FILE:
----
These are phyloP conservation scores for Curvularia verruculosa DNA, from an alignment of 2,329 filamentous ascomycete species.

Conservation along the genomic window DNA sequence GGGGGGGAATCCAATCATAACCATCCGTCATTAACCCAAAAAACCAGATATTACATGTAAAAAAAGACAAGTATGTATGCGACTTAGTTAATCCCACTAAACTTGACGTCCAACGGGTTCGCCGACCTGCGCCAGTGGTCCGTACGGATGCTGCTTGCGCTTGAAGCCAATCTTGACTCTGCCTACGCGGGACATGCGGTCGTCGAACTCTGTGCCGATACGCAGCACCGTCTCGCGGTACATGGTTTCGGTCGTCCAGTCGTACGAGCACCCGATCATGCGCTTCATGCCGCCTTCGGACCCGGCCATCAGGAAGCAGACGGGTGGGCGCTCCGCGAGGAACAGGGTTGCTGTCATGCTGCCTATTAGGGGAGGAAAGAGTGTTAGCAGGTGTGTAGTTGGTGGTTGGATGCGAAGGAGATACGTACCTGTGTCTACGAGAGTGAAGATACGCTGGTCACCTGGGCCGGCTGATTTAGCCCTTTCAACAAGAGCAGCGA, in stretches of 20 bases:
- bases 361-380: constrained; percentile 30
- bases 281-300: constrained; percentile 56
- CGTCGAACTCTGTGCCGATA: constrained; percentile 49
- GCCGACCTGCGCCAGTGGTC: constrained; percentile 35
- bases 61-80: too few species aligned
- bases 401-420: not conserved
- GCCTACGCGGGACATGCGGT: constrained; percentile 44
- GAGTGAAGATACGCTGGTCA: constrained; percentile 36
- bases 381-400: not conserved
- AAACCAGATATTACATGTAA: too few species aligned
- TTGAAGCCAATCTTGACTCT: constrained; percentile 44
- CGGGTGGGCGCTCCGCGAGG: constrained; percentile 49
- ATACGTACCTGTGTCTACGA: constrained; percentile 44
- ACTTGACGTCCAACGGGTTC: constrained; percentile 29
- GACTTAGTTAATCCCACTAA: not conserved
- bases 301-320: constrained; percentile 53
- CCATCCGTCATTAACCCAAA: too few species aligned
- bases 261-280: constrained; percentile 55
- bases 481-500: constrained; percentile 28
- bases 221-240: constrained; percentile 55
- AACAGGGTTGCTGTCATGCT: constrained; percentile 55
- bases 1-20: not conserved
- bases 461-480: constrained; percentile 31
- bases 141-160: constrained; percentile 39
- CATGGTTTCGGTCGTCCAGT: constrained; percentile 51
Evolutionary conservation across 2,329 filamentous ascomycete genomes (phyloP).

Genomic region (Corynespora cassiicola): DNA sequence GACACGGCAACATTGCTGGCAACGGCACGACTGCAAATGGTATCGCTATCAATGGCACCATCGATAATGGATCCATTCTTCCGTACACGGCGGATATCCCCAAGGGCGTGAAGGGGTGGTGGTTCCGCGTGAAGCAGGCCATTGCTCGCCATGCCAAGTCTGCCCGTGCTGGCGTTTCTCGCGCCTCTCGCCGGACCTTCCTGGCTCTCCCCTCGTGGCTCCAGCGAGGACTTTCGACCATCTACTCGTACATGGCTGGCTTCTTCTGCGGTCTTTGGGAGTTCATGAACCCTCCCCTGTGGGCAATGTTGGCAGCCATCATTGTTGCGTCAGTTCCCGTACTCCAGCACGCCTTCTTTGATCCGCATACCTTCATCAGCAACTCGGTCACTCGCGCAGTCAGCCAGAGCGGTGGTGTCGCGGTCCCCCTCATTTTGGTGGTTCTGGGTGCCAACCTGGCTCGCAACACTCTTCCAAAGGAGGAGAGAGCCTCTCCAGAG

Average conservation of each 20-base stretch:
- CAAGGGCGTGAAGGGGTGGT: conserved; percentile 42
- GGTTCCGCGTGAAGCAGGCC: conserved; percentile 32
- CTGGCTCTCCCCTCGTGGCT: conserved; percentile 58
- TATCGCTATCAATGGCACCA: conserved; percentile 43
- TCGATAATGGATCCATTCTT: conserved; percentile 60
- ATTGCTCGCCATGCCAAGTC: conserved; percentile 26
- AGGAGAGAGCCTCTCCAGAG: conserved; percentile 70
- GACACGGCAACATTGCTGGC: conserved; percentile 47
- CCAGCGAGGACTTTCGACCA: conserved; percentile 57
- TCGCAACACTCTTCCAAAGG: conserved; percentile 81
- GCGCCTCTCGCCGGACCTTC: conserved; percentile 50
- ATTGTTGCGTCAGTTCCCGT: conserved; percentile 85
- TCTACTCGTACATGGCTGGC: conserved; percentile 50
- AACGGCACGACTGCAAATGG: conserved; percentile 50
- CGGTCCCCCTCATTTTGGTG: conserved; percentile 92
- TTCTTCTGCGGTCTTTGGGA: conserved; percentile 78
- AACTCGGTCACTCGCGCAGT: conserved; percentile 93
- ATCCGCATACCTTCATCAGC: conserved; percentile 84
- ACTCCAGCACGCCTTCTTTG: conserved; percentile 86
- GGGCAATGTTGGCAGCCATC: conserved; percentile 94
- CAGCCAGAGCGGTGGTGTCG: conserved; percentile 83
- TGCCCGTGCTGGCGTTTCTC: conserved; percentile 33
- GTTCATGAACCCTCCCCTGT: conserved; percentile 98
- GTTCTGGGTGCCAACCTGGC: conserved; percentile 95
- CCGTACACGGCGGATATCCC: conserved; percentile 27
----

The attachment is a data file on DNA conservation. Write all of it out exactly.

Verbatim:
These are phyloP conservation scores for Curvularia verruculosa DNA, from an alignment of 2,329 filamentous ascomycete species.

Conservation along the genomic window DNA sequence GGGGGGGAATCCAATCATAACCATCCGTCATTAACCCAAAAAACCAGATATTACATGTAAAAAAAGACAAGTATGTATGCGACTTAGTTAATCCCACTAAACTTGACGTCCAACGGGTTCGCCGACCTGCGCCAGTGGTCCGTACGGATGCTGCTTGCGCTTGAAGCCAATCTTGACTCTGCCTACGCGGGACATGCGGTCGTCGAACTCTGTGCCGATACGCAGCACCGTCTCGCGGTACATGGTTTCGGTCGTCCAGTCGTACGAGCACCCGATCATGCGCTTCATGCCGCCTTCGGACCCGGCCATCAGGAAGCAGACGGGTGGGCGCTCCGCGAGGAACAGGGTTGCTGTCATGCTGCCTATTAGGGGAGGAAAGAGTGTTAGCAGGTGTGTAGTTGGTGGTTGGATGCGAAGGAGATACGTACCTGTGTCTACGAGAGTGAAGATACGCTGGTCACCTGGGCCGGCTGATTTAGCCCTTTCAACAAGAGCAGCGA, in stretches of 20 bases:
- bases 361-380: constrained; percentile 30
- bases 281-300: constrained; percentile 56
- CGTCGAACTCTGTGCCGATA: constrained; percentile 49
- GCCGACCTGCGCCAGTGGTC: constrained; percentile 35
- bases 61-80: too few species aligned
- bases 401-420: not conserved
- GCCTACGCGGGACATGCGGT: constrained; percentile 44
- GAGTGAAGATACGCTGGTCA: constrained; percentile 36
- bases 381-400: not conserved
- AAACCAGATATTACATGTAA: too few species aligned
- TTGAAGCCAATCTTGACTCT: constrained; percentile 44
- CGGGTGGGCGCTCCGCGAGG: constrained; percentile 49
- ATACGTACCTGTGTCTACGA: constrained; percentile 44
- ACTTGACGTCCAACGGGTTC: constrained; percentile 29
- GACTTAGTTAATCCCACTAA: not conserved
- bases 301-320: constrained; percentile 53
- CCATCCGTCATTAACCCAAA: too few species aligned
- bases 261-280: constrained; percentile 55
- bases 481-500: constrained; percentile 28
- bases 221-240: constrained; percentile 55
- AACAGGGTTGCTGTCATGCT: constrained; percentile 55
- bases 1-20: not conserved
- bases 461-480: constrained; percentile 31
- bases 141-160: constrained; percentile 39
- CATGGTTTCGGTCGTCCAGT: constrained; percentile 51
Evolutionary conservation across 2,329 filamentous ascomycete genomes (phyloP).

Genomic region (Corynespora cassiicola): DNA sequence GACACGGCAACATTGCTGGCAACGGCACGACTGCAAATGGTATCGCTATCAATGGCACCATCGATAATGGATCCATTCTTCCGTACACGGCGGATATCCCCAAGGGCGTGAAGGGGTGGTGGTTCCGCGTGAAGCAGGCCATTGCTCGCCATGCCAAGTCTGCCCGTGCTGGCGTTTCTCGCGCCTCTCGCCGGACCTTCCTGGCTCTCCCCTCGTGGCTCCAGCGAGGACTTTCGACCATCTACTCGTACATGGCTGGCTTCTTCTGCGGTCTTTGGGAGTTCATGAACCCTCCCCTGTGGGCAATGTTGGCAGCCATCATTGTTGCGTCAGTTCCCGTACTCCAGCACGCCTTCTTTGATCCGCATACCTTCATCAGCAACTCGGTCACTCGCGCAGTCAGCCAGAGCGGTGGTGTCGCGGTCCCCCTCATTTTGGTGGTTCTGGGTGCCAACCTGGCTCGCAACACTCTTCCAAAGGAGGAGAGAGCCTCTCCAGAG

Average conservation of each 20-base stretch:
- CAAGGGCGTGAAGGGGTGGT: conserved; percentile 42
- GGTTCCGCGTGAAGCAGGCC: conserved; percentile 32
- CTGGCTCTCCCCTCGTGGCT: conserved; percentile 58
- TATCGCTATCAATGGCACCA: conserved; percentile 43
- TCGATAATGGATCCATTCTT: conserved; percentile 60
- ATTGCTCGCCATGCCAAGTC: conserved; percentile 26
- AGGAGAGAGCCTCTCCAGAG: conserved; percentile 70
- GACACGGCAACATTGCTGGC: conserved; percentile 47
- CCAGCGAGGACTTTCGACCA: conserved; percentile 57
- TCGCAACACTCTTCCAAAGG: conserved; percentile 81
- GCGCCTCTCGCCGGACCTTC: conserved; percentile 50
- ATTGTTGCGTCAGTTCCCGT: conserved; percentile 85
- TCTACTCGTACATGGCTGGC: conserved; percentile 50
- AACGGCACGACTGCAAATGG: conserved; percentile 50
- CGGTCCCCCTCATTTTGGTG: conserved; percentile 92
- TTCTTCTGCGGTCTTTGGGA: conserved; percentile 78
- AACTCGGTCACTCGCGCAGT: conserved; percentile 93
- ATCCGCATACCTTCATCAGC: conserved; percentile 84
- ACTCCAGCACGCCTTCTTTG: conserved; percentile 86
- GGGCAATGTTGGCAGCCATC: conserved; percentile 94
- CAGCCAGAGCGGTGGTGTCG: conserved; percentile 83
- TGCCCGTGCTGGCGTTTCTC: conserved; percentile 33
- GTTCATGAACCCTCCCCTGT: conserved; percentile 98
- GTTCTGGGTGCCAACCTGGC: conserved; percentile 95
- CCGTACACGGCGGATATCCC: conserved; percentile 27